by Emma Smith-Stevens, originally published in Subtropics (Spring/Summer 2015)
In that hospital there was a library. M discovered it while trying to eat a hamburger with a frozen center. She and the other patients ate under supervision, sitting at long tables. At the head of M’s table sat a dietician whose name was Darcy. After M bit into the hamburger she looked at Darcy, who wore a necklace made of heavy wooden beads. M said, “I can’t eat this.”
Darcy always tried to be cool. She would root her feet into a shoulder-width stance and try to talk regular, as if to say: What is sickness? I’m not afraid. The only difference between me and you is that I have a key and you do not.
The hamburger was thick with frost. Darcy was so sorry about that.
M looked at the other patients who were eating. Their sicknesses were hammer holes in drywall. M’s sickness was the stamen of a flower, that neon filament at a blossom’s center. Call it an accident, but what is an accident? Her fingers betrayed her to just touch that yellow pollen. That color gets on everything like a broken highlighter pen. You wipe and wipe, but still. She thought, I need to somehow be alone.
At another table, a lady made a scene. Darcy and all the techs and nurses rushed over to where the lady stood shouting, throwing handfuls of salad up into the face of a big man. The man peeled his shoulders back, balled his fists. Near the back of the cafeteria, M stepped sideways through a door.
The room was like a cave or tunnel. It was dark and to the side of things. Two benches ran along one side of it. A stack of USA Todays balanced on the floor in an impossible arch. Above the benches was a reinforced window: wires crisscrossed between two filthy panes. Through that window, the city looked like a charcoal sketch of a city, smudged and smudged, perfected into a big mistake. Although the venetian blinds were drawn, M knew this to be true. Every window in that hospital was constructed the same way; the city was always that city.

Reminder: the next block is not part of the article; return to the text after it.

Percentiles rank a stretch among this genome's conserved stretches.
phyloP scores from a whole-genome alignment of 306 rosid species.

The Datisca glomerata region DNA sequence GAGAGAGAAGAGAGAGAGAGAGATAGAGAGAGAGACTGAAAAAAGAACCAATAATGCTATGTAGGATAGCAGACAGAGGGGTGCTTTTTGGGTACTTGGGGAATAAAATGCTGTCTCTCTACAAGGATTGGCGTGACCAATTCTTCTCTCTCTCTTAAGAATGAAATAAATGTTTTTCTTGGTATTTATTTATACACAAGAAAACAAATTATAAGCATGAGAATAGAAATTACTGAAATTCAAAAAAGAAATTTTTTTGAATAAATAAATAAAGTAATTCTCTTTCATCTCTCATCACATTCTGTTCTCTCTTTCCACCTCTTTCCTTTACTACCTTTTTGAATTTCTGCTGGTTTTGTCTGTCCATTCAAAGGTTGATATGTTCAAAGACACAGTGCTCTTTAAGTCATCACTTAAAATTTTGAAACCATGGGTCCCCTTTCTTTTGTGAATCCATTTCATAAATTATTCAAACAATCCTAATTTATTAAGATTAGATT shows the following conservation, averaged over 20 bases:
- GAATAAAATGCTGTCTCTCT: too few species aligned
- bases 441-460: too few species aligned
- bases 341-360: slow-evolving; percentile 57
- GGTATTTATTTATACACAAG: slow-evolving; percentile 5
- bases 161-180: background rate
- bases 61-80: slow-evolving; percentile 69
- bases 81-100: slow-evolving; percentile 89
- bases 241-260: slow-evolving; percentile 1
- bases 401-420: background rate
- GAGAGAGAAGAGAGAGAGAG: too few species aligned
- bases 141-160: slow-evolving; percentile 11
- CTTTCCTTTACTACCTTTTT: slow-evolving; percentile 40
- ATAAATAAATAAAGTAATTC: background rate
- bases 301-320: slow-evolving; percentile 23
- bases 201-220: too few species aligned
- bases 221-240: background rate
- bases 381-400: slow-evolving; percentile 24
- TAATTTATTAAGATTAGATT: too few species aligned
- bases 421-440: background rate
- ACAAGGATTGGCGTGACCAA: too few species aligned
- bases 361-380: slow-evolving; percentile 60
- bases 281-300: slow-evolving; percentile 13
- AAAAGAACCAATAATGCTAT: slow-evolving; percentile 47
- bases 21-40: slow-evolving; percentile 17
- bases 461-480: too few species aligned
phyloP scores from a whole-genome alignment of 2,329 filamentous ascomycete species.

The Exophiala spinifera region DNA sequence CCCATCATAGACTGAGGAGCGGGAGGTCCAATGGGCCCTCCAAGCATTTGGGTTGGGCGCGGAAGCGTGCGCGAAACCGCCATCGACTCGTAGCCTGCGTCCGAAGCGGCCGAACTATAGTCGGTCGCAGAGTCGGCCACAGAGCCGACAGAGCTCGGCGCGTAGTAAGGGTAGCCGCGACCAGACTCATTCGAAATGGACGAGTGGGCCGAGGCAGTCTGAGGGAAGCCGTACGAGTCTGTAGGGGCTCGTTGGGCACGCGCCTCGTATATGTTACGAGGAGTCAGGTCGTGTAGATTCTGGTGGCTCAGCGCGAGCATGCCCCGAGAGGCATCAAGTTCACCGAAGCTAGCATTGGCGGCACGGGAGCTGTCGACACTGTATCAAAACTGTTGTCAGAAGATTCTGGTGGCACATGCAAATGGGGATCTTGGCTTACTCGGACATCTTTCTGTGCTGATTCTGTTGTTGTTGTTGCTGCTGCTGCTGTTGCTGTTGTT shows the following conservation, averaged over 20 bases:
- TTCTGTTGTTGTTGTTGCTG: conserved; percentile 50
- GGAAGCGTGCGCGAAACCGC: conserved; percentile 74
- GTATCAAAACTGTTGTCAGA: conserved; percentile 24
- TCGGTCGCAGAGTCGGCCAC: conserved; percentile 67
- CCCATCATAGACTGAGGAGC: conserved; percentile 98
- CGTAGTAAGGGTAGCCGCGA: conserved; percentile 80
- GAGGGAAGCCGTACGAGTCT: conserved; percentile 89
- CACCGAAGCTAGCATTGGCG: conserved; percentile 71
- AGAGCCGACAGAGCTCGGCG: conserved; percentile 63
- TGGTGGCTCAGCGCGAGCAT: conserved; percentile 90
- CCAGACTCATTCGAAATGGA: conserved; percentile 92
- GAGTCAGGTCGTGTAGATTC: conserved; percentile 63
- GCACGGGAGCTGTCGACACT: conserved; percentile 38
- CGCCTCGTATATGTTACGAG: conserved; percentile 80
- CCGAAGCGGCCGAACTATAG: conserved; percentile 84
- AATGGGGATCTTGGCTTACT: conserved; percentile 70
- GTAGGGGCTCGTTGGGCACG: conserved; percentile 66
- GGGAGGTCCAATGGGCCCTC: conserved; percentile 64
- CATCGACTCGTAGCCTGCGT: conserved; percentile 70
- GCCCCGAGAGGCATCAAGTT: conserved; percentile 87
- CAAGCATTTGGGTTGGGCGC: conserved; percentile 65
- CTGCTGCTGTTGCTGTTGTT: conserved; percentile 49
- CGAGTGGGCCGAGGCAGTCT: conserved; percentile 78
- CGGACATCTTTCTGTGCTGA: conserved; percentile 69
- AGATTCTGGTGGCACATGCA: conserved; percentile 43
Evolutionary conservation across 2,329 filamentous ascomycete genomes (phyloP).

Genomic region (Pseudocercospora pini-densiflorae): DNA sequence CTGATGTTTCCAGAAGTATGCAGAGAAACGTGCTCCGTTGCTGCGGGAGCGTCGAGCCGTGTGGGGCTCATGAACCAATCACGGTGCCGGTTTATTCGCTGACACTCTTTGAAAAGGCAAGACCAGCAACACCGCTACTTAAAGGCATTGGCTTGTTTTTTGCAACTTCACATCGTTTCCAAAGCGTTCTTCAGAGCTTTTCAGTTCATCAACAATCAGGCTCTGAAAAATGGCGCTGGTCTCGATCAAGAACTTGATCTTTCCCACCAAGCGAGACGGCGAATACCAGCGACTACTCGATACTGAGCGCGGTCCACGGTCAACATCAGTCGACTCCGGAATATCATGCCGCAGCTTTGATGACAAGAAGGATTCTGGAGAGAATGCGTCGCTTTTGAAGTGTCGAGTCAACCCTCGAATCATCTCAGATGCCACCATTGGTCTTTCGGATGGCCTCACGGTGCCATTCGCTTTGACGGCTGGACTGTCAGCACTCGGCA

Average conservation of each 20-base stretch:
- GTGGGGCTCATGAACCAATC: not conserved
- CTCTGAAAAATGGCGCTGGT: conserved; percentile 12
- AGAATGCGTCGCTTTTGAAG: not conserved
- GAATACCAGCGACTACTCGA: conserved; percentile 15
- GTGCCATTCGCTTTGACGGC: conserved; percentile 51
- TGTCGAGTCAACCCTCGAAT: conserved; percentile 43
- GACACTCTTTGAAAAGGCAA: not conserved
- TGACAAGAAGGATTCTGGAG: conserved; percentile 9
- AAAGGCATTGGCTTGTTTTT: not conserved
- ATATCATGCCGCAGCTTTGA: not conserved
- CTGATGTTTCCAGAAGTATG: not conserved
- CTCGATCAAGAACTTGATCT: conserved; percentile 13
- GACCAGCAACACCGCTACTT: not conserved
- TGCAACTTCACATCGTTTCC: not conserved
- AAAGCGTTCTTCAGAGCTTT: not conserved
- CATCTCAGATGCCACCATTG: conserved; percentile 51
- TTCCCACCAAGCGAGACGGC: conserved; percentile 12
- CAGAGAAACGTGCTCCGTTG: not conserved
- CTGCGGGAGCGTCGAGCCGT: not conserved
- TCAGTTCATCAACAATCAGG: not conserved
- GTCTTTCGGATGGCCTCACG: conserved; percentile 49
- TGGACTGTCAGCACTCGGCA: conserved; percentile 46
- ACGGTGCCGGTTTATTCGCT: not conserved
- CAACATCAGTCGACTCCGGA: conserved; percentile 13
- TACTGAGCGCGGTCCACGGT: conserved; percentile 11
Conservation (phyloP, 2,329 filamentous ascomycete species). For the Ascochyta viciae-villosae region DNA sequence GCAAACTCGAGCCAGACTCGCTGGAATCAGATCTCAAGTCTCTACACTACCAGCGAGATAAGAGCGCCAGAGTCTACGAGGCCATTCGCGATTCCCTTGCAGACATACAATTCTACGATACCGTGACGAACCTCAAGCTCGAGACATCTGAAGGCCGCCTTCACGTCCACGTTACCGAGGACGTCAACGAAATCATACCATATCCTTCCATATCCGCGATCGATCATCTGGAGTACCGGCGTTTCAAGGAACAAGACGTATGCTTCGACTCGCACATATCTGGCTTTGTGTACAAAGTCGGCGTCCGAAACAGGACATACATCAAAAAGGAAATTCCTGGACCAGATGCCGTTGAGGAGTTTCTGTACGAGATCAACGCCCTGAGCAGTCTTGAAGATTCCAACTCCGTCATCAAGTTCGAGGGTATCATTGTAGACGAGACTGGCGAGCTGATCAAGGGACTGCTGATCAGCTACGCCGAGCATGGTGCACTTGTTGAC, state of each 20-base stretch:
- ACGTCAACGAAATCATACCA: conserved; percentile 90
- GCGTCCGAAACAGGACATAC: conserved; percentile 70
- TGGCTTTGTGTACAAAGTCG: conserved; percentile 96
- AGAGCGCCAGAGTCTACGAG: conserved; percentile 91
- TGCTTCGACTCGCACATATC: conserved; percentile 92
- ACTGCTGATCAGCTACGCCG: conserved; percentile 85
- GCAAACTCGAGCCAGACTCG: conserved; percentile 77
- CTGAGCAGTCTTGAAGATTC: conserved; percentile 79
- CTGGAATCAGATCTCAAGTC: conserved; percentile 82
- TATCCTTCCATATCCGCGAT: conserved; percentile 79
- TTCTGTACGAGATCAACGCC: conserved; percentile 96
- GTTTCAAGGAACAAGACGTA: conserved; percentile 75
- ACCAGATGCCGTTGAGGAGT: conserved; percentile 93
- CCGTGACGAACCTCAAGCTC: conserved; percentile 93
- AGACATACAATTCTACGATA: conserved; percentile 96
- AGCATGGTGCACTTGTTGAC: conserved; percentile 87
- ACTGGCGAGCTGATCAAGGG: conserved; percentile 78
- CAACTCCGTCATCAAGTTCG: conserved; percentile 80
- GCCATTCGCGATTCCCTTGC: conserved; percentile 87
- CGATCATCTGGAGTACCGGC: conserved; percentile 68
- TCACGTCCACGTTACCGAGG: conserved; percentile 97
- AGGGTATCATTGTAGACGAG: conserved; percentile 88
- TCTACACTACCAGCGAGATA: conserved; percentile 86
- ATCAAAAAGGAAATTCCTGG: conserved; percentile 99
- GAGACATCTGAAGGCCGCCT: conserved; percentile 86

Against the opposite wall, three large bookshelves rose up. Each of the patients had a sickness but those books were not about sickness. They were about romance and aerobic exercise, criminal and sleuths, cooking with microwaves, the lives of great men and disgraced celebrities, learning not to sweat the small stuff. None of this was relevant in that hospital. M could not imagine any of the patients doing aerobics. Romance was disallowed. There was a microwave, but it was sequestered in the nurses’ station. Crimes on the unit—petty thefts mostly, but also the occasional groping or scuffle—were not investigated by anyone, let alone detectives, and certainly did not culminate in the perpetrators being brought to justice. These books were platitudes. They were indecipherable. Jokes.
For a long time, M stood in the library not wanting to touch anything—not the books and not the benches. People were supposed to sit and read on those benches. M couldn’t imagine it, couldn’t fathom a reason. There was a Plexiglas window in a door, a fluorescent yellow square. Sunlight came in stripes between the plastic slots of the blinds.
The sunlight was the same dirty orange as the dirty orange benches against the wall. The stripes of sunlight stretched across everything. If M could have seen herself, she would have been tethered by that light. She would have thought, How lovely.